Wednesday, December 22, 2004

The Eye

I have always been a very strong swimmer. I felt comfortable in water well over my head from the time I first found myself afloat, and the story goes that my parents, upon taking me to the beach and having turned their attention to set down a blanket, witnessed me sprinting at full gate towards the waves.

By contrast, I’ve only been confident as a writer since I grasped how to spell, many years after learning to speak and then read. I did always feel comfortable writing though, despite the fact that I was discouraged to do so by many around me. I am the product of a turbulent family life, my time having been spent battening hatches and waiting out torrents.

Once, while in my teens and surfing a pretty large storm, I got myself into a bit of a predicament which required me to take an enormous leap of faith contrary to instinct. I was looking backwards towards the incoming sets while straddling a large board that held me high in the water, and as I realized that I was behind the break I turned to discover that the wind was blowing me off-shore. Quickly. As the gale intensified I saw my familiar landmarks diminish, and knew surfing had ceased for the day and the work of survival was in order.

From where I sat in the water I knew and felt two divergent paths before me: One was to remain with the board and perceived safety and drift far out to sea. The other was to unstrap the leash and swim. The moment I stripped the Velcro from my ankle the decision was iron: the wind took the board and flipped it into the horizon. I turned and faced a strong perpendicular undercurrent for about 45 minutes, side stroking for bearing then crawling hard-fought sets at a time. When I reached the break I body surfed one in, and lay frozen onshore whittling the experience into a manageable form.

So I found myself on protected terrain yet far from home, awash in a storm though gathered against it. As once again I am there today, having cut all ties to my former employ, and commencing a career solely as a writer. From this day forward all roofs and morsels allotted by exchange to this being will be earned by craft.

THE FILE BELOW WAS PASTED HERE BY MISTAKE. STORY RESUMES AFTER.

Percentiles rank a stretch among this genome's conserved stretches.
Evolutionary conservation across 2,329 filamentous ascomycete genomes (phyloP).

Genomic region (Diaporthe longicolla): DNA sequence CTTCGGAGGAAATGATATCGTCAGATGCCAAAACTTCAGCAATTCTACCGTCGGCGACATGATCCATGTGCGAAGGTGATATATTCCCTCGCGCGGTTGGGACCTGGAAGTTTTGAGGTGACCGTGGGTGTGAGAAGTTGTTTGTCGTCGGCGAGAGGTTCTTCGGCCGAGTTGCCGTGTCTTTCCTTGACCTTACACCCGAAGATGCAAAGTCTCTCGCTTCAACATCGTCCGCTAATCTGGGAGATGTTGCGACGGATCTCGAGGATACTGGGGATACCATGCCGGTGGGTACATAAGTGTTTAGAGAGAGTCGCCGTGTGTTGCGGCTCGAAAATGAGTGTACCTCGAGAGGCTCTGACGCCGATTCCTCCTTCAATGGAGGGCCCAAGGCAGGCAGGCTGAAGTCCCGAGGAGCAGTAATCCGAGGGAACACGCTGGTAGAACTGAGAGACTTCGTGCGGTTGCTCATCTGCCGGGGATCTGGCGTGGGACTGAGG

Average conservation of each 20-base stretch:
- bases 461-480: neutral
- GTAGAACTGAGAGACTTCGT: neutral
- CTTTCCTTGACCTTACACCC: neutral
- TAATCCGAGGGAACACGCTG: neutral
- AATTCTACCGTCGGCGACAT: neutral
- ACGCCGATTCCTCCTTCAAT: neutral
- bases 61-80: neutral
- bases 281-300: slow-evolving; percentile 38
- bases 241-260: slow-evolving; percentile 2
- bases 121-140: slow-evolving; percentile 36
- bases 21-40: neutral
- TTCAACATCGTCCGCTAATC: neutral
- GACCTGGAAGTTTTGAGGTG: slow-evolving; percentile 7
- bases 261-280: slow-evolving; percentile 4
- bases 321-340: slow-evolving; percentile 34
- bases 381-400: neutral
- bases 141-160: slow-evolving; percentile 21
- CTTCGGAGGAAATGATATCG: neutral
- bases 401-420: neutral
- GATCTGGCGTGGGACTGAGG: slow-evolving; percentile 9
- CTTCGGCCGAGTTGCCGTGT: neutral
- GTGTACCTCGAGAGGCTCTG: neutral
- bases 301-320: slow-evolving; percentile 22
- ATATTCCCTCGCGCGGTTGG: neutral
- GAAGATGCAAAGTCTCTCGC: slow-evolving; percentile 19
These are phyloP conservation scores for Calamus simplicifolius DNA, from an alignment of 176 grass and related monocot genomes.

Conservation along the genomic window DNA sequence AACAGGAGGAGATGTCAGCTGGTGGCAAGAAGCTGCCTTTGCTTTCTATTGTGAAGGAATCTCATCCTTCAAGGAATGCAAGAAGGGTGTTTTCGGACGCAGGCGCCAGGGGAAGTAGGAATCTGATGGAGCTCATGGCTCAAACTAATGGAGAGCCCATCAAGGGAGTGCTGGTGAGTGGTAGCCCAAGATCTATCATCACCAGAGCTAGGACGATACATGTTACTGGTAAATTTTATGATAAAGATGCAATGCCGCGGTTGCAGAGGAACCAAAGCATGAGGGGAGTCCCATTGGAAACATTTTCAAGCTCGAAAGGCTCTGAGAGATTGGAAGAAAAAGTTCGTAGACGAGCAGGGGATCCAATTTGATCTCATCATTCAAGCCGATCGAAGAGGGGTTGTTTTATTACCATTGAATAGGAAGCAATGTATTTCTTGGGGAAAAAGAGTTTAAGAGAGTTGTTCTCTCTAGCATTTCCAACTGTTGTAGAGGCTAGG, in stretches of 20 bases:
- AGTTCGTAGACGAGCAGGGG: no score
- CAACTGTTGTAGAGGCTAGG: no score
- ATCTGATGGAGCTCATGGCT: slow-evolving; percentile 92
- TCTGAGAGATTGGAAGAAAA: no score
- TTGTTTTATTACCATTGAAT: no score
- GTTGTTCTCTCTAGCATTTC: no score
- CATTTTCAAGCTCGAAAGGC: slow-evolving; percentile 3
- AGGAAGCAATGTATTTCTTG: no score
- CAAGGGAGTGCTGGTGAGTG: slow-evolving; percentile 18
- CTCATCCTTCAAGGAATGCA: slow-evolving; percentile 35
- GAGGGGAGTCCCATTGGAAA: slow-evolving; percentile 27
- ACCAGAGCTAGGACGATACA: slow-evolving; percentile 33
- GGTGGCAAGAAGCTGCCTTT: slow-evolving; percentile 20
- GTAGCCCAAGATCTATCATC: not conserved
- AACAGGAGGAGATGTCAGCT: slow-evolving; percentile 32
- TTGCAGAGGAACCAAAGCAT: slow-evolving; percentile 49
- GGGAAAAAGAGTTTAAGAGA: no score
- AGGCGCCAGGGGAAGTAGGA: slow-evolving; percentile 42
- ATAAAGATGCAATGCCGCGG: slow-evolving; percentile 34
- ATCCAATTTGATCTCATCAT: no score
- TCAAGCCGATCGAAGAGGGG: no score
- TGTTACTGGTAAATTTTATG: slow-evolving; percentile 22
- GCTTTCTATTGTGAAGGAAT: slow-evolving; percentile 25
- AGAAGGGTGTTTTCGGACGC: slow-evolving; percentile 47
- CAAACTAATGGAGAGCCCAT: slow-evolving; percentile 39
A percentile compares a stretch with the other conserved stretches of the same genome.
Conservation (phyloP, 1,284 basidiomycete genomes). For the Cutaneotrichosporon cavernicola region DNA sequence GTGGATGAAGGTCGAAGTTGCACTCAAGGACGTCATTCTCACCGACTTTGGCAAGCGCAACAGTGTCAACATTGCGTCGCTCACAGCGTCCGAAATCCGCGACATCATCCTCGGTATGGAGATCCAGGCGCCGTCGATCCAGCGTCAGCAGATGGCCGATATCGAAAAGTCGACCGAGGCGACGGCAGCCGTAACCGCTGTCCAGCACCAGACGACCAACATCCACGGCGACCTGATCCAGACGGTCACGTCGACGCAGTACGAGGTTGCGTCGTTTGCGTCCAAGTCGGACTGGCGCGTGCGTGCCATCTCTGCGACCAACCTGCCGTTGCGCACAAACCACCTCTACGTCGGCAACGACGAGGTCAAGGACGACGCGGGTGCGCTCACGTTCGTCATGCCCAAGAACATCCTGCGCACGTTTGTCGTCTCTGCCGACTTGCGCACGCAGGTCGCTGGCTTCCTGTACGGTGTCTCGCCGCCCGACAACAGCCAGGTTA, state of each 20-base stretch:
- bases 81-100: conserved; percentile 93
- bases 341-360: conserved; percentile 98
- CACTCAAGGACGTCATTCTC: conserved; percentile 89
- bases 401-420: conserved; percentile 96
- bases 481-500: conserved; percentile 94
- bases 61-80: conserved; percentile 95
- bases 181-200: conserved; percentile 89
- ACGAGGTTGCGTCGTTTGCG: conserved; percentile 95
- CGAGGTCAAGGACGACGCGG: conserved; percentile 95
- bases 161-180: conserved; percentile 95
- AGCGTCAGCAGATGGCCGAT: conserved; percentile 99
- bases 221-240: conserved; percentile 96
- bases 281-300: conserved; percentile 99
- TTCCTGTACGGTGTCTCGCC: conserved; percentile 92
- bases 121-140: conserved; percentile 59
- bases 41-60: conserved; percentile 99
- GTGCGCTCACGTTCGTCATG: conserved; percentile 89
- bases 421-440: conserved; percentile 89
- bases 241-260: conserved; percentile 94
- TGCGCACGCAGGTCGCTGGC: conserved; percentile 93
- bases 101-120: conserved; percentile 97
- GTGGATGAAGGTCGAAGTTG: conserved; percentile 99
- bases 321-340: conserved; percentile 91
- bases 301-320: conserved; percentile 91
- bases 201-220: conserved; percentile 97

Wednesday, December 08, 2004

Spider Attack

Yesterday I was ecstatic to learn that I had an unexpected day to myself. Immediately I rose, showered and gathered my things in order to enjoy a splendid day out and about. Before leaving the house I stepped into the kitchen to wrap and store a bunt cake I had nibbled on the previous evening, when I noticed a small spider web on the ceiling in the corner of the room. I took a chair from the kitchen table and, stepping from it to the counter made my way past the sink towards the web. Unfortunately my dish rack was in the way, so I had to hold on to the windowsill over the sink with my left hand as I stretched with my right towards the web. Just about when I had reached the corner I felt my balance askew, and taking a quick step I found the weight of my body forcing my large and second toe deep into the toaster. With a shout I whipped the device around, feebly trying to use the edge of the counter to dislodge my digits from the device. In this process the switch somehow became activated.

Now, in a fit of urgency, I attempted to stand precariously on one foot while leaning over to fling the toaster from the other, but as I did so the windowpane I was leaning on gave way and I had to twist in mid air to avoid thumping my jugular on the shattered edge. That jerking motion, of course, jarred the sinks faucet lever which sent water directly into the toaster’s other toast-slice receptacle. The toaster’s 500 amps jerked my body in a backwards-arching motion, sending me clear through the window and hurtling through the crisp fall air.

As I landed on the down-stairs neighbor’s patio furniture the sound frightened her cat, who became entangled in the toaster cord which had snapped off at the socket as I plummeted. The more it struggled to free itself the more it became entwined, and soon I found myself being clawed and bitten by the poor confused animal. While simultaneously extracting my mangled extremities from the patio furniture and attempting to pry Snickers from my face I noticed the neighbor stepping outside her door with a broom in one hand and the phone in the other.

The officer she summoned had very little trouble shackling me, as I had already turned face down to ward off the broom-handle blows to my midsection, and to tell you the truth I felt a rush of relief as he tossed me headfirst into the back of his squadcar. Snickers though, quite to my dismay, was hot on my heels, and the 185 pound German Police dog in the seat with me was fleet in allowing instinct to take precedence.

Handcuffed, I found my lap to be the venue for a life and death struggle between three species. Snouts, claws and teeth raged as the officer frantically attempted to open the door while the scene became invisible behind steamed windows. Before I passed into unconsciousness the car door was opened, and I noticed five other emergency vehicles attending the incident.

At the insistence of my neighbors I will be moving from my apartment shortly, but before I do so I will tell you this: As I tossed my head back to ingest my pain medication in the kitchen this morning I noticed that there are now two spider webs.